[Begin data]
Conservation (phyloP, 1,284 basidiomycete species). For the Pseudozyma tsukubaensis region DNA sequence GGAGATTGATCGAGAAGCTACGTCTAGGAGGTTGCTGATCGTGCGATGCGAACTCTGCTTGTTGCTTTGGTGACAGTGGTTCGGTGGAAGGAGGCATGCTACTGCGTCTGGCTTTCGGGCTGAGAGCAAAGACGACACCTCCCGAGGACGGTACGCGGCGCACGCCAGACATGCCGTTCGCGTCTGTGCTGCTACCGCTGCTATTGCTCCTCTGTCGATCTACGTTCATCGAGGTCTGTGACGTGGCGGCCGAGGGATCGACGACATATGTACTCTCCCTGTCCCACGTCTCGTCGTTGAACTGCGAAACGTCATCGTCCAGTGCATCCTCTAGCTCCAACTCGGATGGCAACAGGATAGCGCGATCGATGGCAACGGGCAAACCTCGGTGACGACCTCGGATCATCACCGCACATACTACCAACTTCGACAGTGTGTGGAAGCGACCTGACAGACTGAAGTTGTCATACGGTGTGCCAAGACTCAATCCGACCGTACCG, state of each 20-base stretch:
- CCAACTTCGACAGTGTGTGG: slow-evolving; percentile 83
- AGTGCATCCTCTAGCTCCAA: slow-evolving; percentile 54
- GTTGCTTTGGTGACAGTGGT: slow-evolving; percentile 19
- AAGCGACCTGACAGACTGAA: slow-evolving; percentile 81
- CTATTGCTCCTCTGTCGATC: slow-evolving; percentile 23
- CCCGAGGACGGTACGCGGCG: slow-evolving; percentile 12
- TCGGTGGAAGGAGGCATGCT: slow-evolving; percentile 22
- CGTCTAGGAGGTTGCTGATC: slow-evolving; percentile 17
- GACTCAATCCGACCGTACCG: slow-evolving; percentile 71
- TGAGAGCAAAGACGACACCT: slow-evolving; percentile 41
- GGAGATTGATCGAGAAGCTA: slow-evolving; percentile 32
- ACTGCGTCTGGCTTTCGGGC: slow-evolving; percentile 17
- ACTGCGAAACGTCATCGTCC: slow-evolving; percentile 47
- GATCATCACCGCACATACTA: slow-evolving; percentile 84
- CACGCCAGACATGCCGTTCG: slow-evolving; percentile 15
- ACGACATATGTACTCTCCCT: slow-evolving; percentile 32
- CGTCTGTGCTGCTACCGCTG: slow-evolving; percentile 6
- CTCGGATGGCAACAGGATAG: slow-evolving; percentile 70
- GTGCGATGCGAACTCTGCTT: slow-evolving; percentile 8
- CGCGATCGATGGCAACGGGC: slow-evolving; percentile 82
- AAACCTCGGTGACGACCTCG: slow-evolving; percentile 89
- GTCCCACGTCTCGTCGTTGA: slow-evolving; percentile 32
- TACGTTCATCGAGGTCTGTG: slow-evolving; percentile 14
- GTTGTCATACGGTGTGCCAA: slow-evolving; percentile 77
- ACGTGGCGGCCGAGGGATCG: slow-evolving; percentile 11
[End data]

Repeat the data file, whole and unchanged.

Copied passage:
Conservation (phyloP, 1,284 basidiomycete species). For the Pseudozyma tsukubaensis region DNA sequence GGAGATTGATCGAGAAGCTACGTCTAGGAGGTTGCTGATCGTGCGATGCGAACTCTGCTTGTTGCTTTGGTGACAGTGGTTCGGTGGAAGGAGGCATGCTACTGCGTCTGGCTTTCGGGCTGAGAGCAAAGACGACACCTCCCGAGGACGGTACGCGGCGCACGCCAGACATGCCGTTCGCGTCTGTGCTGCTACCGCTGCTATTGCTCCTCTGTCGATCTACGTTCATCGAGGTCTGTGACGTGGCGGCCGAGGGATCGACGACATATGTACTCTCCCTGTCCCACGTCTCGTCGTTGAACTGCGAAACGTCATCGTCCAGTGCATCCTCTAGCTCCAACTCGGATGGCAACAGGATAGCGCGATCGATGGCAACGGGCAAACCTCGGTGACGACCTCGGATCATCACCGCACATACTACCAACTTCGACAGTGTGTGGAAGCGACCTGACAGACTGAAGTTGTCATACGGTGTGCCAAGACTCAATCCGACCGTACCG, state of each 20-base stretch:
- CCAACTTCGACAGTGTGTGG: slow-evolving; percentile 83
- AGTGCATCCTCTAGCTCCAA: slow-evolving; percentile 54
- GTTGCTTTGGTGACAGTGGT: slow-evolving; percentile 19
- AAGCGACCTGACAGACTGAA: slow-evolving; percentile 81
- CTATTGCTCCTCTGTCGATC: slow-evolving; percentile 23
- CCCGAGGACGGTACGCGGCG: slow-evolving; percentile 12
- TCGGTGGAAGGAGGCATGCT: slow-evolving; percentile 22
- CGTCTAGGAGGTTGCTGATC: slow-evolving; percentile 17
- GACTCAATCCGACCGTACCG: slow-evolving; percentile 71
- TGAGAGCAAAGACGACACCT: slow-evolving; percentile 41
- GGAGATTGATCGAGAAGCTA: slow-evolving; percentile 32
- ACTGCGTCTGGCTTTCGGGC: slow-evolving; percentile 17
- ACTGCGAAACGTCATCGTCC: slow-evolving; percentile 47
- GATCATCACCGCACATACTA: slow-evolving; percentile 84
- CACGCCAGACATGCCGTTCG: slow-evolving; percentile 15
- ACGACATATGTACTCTCCCT: slow-evolving; percentile 32
- CGTCTGTGCTGCTACCGCTG: slow-evolving; percentile 6
- CTCGGATGGCAACAGGATAG: slow-evolving; percentile 70
- GTGCGATGCGAACTCTGCTT: slow-evolving; percentile 8
- CGCGATCGATGGCAACGGGC: slow-evolving; percentile 82
- AAACCTCGGTGACGACCTCG: slow-evolving; percentile 89
- GTCCCACGTCTCGTCGTTGA: slow-evolving; percentile 32
- TACGTTCATCGAGGTCTGTG: slow-evolving; percentile 14
- GTTGTCATACGGTGTGCCAA: slow-evolving; percentile 77
- ACGTGGCGGCCGAGGGATCG: slow-evolving; percentile 11